• The two-fold promise of the land.  The importance of this group of promises is that they served as a reminder to Israel that they could have complete confidence in the future.

I will bring you to the land
I will give it to you

I will bring you to the land.  This is far more than just the promise of a place to live, although that was certainly part of the promise.  This is the promise of God’s guidance.  God would not just yank them out of Egypt and drop them into the desert with no direction.  God not only saves completely, but He is willing to guide us to end.  God knows exactly to lead us–

In his heart a man plans his course, but the LORD determines his steps. (Prov. 16:9)
A man’s steps are directed by the LORD. (Prov. 20:24)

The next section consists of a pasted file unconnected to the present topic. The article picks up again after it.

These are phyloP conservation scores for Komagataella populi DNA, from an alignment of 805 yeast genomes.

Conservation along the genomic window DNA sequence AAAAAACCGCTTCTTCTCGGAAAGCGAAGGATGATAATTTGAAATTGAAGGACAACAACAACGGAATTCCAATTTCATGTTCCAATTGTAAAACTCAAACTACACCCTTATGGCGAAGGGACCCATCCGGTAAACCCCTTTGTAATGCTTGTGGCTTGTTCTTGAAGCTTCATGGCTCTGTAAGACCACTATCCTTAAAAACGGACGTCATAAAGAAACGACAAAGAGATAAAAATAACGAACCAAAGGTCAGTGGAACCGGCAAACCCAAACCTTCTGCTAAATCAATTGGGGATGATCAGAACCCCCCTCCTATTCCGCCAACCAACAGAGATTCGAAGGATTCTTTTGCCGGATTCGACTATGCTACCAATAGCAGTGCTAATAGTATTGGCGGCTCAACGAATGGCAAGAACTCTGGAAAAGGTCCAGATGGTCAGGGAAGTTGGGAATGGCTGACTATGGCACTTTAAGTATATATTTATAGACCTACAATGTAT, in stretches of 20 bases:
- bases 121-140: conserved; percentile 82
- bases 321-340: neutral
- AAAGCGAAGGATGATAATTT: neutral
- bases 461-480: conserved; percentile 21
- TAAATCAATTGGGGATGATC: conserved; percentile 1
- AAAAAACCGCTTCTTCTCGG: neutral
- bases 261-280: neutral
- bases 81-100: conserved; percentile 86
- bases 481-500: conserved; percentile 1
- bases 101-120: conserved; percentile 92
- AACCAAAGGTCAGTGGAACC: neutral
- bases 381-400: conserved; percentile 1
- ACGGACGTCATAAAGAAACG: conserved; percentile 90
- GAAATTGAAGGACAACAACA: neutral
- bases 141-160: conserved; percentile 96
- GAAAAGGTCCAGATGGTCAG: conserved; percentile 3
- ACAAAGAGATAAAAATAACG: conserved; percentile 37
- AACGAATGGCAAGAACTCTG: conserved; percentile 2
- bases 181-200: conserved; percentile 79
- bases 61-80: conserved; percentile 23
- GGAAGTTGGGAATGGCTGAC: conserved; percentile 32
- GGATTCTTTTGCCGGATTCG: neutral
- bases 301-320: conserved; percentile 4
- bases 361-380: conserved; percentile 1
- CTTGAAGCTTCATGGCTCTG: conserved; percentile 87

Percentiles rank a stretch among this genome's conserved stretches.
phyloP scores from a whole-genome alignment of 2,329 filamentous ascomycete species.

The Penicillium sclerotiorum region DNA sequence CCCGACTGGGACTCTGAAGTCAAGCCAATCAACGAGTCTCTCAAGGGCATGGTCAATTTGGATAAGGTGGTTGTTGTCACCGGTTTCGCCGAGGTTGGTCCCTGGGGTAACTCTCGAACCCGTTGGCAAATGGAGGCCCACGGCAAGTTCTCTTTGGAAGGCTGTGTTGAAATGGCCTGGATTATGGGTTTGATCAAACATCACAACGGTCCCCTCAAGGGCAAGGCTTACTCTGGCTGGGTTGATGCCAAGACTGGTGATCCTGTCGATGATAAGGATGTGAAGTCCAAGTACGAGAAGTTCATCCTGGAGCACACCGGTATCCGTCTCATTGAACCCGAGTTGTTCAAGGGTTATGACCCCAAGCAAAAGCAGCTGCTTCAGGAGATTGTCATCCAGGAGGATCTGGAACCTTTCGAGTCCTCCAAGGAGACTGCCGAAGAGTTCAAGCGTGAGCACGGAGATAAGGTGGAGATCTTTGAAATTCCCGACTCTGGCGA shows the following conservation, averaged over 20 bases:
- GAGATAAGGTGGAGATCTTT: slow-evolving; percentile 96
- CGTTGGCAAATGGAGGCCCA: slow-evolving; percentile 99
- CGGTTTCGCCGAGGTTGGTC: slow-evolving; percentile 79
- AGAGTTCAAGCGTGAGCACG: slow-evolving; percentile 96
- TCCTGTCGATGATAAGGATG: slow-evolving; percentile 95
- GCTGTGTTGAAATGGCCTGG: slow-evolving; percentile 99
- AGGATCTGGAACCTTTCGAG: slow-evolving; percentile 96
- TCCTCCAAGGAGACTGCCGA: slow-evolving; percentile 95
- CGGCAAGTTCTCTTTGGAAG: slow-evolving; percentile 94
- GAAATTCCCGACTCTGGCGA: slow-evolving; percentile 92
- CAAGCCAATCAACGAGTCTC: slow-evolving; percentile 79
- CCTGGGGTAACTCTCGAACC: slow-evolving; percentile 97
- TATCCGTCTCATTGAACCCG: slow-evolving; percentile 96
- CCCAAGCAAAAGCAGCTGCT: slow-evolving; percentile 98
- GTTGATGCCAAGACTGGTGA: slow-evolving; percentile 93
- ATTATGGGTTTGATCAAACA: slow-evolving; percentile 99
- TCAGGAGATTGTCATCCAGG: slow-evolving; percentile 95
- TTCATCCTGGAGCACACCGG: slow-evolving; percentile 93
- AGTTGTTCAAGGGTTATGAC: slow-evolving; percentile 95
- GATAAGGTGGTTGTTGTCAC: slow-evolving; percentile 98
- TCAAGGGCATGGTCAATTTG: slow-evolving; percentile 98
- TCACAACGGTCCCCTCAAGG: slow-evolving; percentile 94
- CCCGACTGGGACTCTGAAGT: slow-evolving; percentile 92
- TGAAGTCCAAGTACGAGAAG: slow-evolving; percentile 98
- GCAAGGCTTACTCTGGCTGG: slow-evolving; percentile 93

If the LORD delights in a man’s way, he makes his steps firm. (Psalm 37:23).

In Bunyan’s work, Pilgrim’s Progress, the soft and easy steps led into darkness and gloom and into the castle of Giant Despair.  The way to led of the Lord is to be committed to His way.

I will give it to you.  Their’s was a tremendous inheritance: the Promised Land, a land flowing with milk and honey.  For generations upon generations, hundreds and hundreds of year, the people had the promise, but nothing had been forthcoming.  Finally, they were on the cusp of seeing fulfillment of their heart’s desire.  All of God’s people have a grand inheritance in front of them:

In my Father’s house are many rooms; if it were not so, I would have told you. I am going there to prepare a place for you. And if I go and prepare a place for you, I will come back and take you to be with me that you also may be where I am. (John 14:2-3).

And so we come full circle.  Yahweh, the God who dwells personally with His people, can promise great things because He can deliver them.